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Court reverses conviction over letter

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A man's convictions of criminal mischief and operating while intoxicated were reversed by the Indiana Court of Appeals because a letter he wrote while trying to negotiate a plea agreement - which was rejected - shouldn't have been admitted at his trial.

In Gabino Gonzalez v. State of Indiana, No. 82A01-0809-CR-406, Gabino Gonzalez argued the admittance of the letter was an error because it was hearsay and should be inadmissible because it was part of guilty plea negotiations. Gonzalez wrote a letter to the school corporation of the school bus he hit after running a stop sign. In the letter, he apologized for the accident and admitted he drank the day of the accident. He also asked the school corporation to show him compassion.

The trial court took Gonzalez's plea agreement under advisement and reset its sentencing date to allow the school corporation time to decide whether to object the plea agreement. The trial court rejected the agreement and the letter was admitted into evidence over Gonzalez's objection.

His letter was a privileged communication that shouldn't have been admitted into evidence because it was written as part of the plea negotiation process based on Indiana Code Section 35-35-3-4 and Ind. Evidence Rule 410, wrote Judge Melissa May.

The judge noted Rule 410 provides no test for determining whether a statement was made "in connection with" a plea offer. The Court of Appeals used Gilliam v. State, 650 N.E.2d 45, 49 (Ind. Ct. App. 1995), and Stephens v. State, 588 N.E.2d 564, 566 (Ind. Ct. App. 1992), to support its holding the letter shouldn't have been admitted at trial.

"Gonzalez's letter to the School was akin to Stephens' statement to the pre-sentence investigator, as it included 'information concerning the "circumstances attending the commission of the offense,"' and it undoubtedly had 'as its ultimate purpose the reduction of punishment or other favorable treatment from the State to the defendant,'" wrote the judge.

The appellate court also found Mundt v. State, 612 N.E.2d 566, 568 (Ind. Ct. App. 1993), to be distinguishable from the instant case because the sentencing court effectively introduced another party - the school corporation - into the plea negotiation process. Mundt's testimony regarding the accomplice came after he and the state reached a plea agreement. Once the plea negotiations ended, the protections of I.C. Section 35-35-3-4 were rendered inapplicable, she wrote.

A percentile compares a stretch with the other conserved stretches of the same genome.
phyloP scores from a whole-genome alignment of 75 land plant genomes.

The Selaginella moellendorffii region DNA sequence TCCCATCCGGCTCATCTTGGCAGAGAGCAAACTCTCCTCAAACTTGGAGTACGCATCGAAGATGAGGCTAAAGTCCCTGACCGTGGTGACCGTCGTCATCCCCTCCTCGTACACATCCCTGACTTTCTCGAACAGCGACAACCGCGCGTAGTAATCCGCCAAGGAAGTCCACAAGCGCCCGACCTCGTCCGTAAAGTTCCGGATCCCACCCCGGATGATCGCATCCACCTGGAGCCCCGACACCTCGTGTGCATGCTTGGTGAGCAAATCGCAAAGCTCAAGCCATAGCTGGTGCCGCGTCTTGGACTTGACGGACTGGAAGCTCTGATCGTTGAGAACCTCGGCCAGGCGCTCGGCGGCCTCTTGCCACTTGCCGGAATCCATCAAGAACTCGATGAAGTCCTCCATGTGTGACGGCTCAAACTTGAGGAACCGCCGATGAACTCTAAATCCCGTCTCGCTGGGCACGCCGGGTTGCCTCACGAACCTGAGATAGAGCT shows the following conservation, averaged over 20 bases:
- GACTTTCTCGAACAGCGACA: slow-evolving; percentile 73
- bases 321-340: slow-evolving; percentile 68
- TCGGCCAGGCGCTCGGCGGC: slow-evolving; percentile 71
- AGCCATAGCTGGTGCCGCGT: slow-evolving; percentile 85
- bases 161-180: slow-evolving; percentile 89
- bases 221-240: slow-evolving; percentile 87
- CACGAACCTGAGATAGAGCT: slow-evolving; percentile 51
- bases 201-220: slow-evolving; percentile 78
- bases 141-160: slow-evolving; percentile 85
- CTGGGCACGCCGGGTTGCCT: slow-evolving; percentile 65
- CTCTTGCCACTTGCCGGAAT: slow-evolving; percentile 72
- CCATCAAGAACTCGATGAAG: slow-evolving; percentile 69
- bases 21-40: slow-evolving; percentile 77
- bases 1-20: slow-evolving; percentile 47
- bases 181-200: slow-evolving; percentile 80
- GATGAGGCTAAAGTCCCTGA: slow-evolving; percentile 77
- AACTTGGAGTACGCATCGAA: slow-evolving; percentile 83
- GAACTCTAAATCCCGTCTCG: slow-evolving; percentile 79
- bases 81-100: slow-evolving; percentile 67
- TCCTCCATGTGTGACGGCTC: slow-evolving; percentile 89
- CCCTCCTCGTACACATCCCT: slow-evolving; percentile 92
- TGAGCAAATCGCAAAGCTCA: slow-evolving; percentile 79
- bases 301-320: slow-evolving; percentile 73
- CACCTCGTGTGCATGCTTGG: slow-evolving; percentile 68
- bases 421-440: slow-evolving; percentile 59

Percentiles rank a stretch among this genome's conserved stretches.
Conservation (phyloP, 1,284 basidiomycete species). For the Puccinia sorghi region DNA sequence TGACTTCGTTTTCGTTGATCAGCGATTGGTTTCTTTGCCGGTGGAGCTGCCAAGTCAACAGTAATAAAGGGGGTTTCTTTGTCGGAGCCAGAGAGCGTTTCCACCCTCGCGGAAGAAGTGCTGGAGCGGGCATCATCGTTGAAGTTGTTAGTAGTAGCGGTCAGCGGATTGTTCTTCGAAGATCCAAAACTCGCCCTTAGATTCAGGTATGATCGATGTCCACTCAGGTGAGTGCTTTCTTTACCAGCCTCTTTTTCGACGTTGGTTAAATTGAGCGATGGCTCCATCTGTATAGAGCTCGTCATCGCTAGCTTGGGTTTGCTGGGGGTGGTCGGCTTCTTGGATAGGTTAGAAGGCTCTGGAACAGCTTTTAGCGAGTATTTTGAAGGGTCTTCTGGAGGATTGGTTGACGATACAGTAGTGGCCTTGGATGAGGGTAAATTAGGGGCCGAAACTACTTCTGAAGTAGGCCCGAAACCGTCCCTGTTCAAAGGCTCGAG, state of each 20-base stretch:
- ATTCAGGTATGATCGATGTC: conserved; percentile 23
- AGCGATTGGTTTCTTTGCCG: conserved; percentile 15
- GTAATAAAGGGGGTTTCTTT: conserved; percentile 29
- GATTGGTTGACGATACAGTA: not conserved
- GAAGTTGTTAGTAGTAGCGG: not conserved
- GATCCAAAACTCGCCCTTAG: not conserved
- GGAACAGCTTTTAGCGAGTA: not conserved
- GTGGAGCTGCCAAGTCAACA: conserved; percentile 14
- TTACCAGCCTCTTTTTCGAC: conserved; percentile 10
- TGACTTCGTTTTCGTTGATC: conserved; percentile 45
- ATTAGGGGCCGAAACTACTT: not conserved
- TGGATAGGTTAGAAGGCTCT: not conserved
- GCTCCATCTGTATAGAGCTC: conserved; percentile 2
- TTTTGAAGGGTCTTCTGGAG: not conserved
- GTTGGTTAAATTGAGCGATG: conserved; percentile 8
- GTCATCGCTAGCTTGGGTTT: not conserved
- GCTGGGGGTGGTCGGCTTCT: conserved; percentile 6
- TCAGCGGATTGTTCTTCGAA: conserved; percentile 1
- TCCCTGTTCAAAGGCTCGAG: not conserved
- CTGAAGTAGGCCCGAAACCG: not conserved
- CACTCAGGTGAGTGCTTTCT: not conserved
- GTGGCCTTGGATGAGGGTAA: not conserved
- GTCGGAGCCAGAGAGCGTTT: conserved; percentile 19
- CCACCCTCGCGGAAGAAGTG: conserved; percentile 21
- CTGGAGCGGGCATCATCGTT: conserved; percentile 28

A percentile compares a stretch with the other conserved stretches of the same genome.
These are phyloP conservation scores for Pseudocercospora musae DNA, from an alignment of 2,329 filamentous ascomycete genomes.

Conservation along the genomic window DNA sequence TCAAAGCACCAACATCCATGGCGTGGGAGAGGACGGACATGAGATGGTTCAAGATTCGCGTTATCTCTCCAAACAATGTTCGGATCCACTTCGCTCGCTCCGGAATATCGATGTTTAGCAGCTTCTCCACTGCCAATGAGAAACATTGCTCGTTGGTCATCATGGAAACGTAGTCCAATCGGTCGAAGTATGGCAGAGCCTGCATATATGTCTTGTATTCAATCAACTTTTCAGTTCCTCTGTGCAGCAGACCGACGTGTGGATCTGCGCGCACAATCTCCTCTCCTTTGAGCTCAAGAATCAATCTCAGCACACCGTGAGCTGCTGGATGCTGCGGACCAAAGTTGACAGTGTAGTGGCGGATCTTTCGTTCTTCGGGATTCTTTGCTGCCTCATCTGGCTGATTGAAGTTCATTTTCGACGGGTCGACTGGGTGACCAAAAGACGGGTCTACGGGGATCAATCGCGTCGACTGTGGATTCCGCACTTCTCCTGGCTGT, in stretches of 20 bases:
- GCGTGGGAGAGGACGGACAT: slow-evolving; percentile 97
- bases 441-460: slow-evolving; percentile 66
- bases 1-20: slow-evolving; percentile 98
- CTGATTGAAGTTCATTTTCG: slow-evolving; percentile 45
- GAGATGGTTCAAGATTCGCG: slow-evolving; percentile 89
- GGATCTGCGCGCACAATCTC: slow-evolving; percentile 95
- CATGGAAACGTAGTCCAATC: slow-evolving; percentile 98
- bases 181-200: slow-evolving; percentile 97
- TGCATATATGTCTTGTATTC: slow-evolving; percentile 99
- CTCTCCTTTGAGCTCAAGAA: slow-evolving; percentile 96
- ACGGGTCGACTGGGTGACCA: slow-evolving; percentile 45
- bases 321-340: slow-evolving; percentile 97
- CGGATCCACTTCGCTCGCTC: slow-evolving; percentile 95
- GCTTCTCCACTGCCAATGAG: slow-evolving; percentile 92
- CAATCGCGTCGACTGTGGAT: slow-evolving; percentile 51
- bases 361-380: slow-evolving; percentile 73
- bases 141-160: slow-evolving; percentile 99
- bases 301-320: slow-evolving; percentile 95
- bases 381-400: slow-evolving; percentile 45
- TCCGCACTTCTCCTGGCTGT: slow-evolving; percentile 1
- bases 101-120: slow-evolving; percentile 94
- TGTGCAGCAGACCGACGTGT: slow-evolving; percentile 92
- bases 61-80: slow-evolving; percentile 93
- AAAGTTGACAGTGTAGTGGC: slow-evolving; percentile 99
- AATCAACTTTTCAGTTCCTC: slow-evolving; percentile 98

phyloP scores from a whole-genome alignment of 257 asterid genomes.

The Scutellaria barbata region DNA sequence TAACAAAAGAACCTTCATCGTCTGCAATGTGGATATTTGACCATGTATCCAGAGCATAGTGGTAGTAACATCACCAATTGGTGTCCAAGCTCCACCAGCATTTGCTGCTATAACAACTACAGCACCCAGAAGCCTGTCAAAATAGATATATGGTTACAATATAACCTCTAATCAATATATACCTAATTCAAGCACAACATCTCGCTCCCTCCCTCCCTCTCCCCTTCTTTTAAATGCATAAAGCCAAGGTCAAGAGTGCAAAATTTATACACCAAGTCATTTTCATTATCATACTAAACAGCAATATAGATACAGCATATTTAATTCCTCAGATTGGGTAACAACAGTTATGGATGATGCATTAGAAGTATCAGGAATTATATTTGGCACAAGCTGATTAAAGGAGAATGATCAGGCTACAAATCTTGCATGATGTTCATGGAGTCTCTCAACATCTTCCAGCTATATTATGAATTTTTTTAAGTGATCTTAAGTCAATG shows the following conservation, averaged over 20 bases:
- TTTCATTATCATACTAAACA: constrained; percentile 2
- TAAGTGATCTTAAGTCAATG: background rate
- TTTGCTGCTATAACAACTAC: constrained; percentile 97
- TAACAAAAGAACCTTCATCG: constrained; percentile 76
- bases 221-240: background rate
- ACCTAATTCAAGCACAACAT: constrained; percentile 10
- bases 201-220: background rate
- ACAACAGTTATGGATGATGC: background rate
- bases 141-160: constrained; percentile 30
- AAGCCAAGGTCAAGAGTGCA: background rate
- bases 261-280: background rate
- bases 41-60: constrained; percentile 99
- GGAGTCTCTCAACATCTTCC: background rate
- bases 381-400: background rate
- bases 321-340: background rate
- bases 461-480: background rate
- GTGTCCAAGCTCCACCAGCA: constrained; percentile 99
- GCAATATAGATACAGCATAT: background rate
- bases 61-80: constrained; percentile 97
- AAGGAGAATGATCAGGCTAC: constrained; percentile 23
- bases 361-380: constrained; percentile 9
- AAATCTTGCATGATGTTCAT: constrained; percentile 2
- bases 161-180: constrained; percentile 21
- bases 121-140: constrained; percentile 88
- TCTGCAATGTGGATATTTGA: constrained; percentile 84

The admittance of the letter also wasn't a harmless error as the state contended, because the letter was tantamount to a confession. The letter likely had a significant effect on the jury and its admission was reversible error even if there was other evidence before the jury that could support the conviction, wrote Judge May.

The case was remanded for a new trial.

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  1. I gave tempparry guardship to a friend of my granddaughter in 2012. I went to prison. I had custody. My daughter went to prison to. We are out. My daughter gave me custody but can get her back. She was not order to give me custody . but now we want granddaughter back from friend. She's 14 now. What rights do we have

  2. This sure is not what most who value good governance consider the Rule of Law to entail: "In a letter dated March 2, which Brizzi forwarded to IBJ, the commission dismissed the grievance “on grounds that there is not reasonable cause to believe that you are guilty of misconduct.”" Yet two month later reasonable cause does exist? (Or is the commission forging ahead, the need for reasonable belief be damned? -- A seeming violation of the Rules of Profession Ethics on the part of the commission) Could the rule of law theory cause one to believe that an explanation is in order? Could it be that Hoosier attorneys live under Imperial Law (which is also a t-word that rhymes with infamy) in which the Platonic guardians can do no wrong and never owe the plebeian class any explanation for their powerful actions. (Might makes it right?) Could this be a case of politics directing the commission, as celebrated IU Mauer Professor (the late) Patrick Baude warned was happening 20 years ago in his controversial (whisteblowing) ethics lecture on a quite similar topic: http://www.repository.law.indiana.edu/cgi/viewcontent.cgi?article=1498&context=ilj

  3. I have a case presently pending cert review before the SCOTUS that reveals just how Indiana regulates the bar. I have been denied licensure for life for holding the wrong views and questioning the grand inquisitors as to their duties as to state and federal constitutional due process. True story: https://www.scribd.com/doc/299040839/2016Petitionforcert-to-SCOTUS Shorter, Amici brief serving to frame issue as misuse of govt licensure: https://www.scribd.com/doc/312841269/Thomas-More-Society-Amicus-Brown-v-Ind-Bd-of-Law-Examiners

  4. Here's an idea...how about we MORE heavily regulate the law schools to reduce the surplus of graduates, driving starting salaries up for those new grads, so that we can all pay our insane amount of student loans off in a reasonable amount of time and then be able to afford to do pro bono & low-fee work? I've got friends in other industries, radiology for example, and their schools accept a very limited number of students so there will never be a glut of new grads and everyone's pay stays high. For example, my radiologist friend's school accepted just six new students per year.

  5. I totally agree with John Smith.

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